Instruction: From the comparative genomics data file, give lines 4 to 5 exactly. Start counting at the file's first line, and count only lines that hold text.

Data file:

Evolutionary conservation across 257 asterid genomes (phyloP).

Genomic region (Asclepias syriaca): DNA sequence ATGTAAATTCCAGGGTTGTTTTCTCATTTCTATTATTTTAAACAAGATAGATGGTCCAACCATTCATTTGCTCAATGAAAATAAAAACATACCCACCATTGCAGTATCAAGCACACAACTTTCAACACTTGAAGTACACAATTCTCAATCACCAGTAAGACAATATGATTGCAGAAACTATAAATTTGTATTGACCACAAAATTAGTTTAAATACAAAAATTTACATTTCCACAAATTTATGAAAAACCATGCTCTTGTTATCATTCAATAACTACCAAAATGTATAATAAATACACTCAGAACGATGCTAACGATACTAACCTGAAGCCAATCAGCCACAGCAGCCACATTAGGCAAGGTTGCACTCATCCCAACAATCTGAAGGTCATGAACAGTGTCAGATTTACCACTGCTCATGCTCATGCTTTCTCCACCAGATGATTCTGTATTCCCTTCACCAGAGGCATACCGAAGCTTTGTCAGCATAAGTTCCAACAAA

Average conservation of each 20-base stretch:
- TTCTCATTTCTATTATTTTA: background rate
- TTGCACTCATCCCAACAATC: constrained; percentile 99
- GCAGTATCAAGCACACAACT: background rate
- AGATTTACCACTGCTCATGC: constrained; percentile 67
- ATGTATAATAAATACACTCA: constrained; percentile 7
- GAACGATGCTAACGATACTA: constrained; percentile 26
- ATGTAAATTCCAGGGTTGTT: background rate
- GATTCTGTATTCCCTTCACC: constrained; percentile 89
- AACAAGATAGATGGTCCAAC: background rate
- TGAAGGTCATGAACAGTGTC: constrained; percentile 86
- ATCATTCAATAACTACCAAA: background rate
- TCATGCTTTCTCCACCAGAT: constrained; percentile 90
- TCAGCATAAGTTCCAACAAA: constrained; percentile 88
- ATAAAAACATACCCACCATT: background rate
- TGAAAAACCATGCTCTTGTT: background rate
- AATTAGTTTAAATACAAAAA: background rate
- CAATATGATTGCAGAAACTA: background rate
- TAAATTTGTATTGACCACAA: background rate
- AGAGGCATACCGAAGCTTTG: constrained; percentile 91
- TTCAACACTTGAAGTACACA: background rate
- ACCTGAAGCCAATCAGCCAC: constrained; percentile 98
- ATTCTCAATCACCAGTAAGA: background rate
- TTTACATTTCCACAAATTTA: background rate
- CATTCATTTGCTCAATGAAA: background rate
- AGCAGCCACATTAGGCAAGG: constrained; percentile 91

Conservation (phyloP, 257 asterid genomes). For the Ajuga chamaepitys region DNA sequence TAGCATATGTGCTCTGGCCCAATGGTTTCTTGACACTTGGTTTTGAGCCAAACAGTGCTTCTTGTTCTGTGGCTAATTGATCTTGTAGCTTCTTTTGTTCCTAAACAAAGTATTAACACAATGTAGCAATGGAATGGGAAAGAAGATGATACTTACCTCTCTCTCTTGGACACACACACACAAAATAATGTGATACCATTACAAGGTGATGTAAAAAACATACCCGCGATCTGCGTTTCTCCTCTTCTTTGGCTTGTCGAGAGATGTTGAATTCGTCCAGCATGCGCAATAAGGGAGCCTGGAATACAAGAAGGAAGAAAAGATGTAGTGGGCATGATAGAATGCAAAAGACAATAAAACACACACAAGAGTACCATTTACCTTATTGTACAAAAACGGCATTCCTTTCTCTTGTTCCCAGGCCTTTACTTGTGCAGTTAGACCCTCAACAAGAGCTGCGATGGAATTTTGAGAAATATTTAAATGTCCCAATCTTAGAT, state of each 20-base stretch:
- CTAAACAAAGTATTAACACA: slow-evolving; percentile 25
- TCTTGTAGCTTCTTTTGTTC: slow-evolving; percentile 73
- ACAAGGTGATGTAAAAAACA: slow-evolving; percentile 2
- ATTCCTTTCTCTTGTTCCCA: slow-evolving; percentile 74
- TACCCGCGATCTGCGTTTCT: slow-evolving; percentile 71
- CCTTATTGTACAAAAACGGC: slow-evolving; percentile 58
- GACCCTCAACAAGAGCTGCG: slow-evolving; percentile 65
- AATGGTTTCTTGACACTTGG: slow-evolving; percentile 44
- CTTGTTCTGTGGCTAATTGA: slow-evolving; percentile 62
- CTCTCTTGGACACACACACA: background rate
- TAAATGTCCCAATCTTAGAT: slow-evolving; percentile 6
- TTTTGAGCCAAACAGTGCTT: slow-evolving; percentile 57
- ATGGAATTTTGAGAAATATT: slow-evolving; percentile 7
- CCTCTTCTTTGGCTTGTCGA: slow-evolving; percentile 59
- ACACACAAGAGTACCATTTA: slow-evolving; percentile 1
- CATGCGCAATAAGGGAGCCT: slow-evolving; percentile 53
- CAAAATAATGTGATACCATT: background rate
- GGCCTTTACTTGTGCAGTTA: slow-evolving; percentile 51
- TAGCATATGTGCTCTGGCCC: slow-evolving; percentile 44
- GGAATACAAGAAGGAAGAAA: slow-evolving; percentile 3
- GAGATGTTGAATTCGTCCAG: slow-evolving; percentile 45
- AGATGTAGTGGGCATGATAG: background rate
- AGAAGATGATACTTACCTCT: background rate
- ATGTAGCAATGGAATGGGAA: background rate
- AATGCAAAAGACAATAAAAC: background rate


- TTCTCATTTCTATTATTTTA: background rate
- TTGCACTCATCCCAACAATC: constrained; percentile 99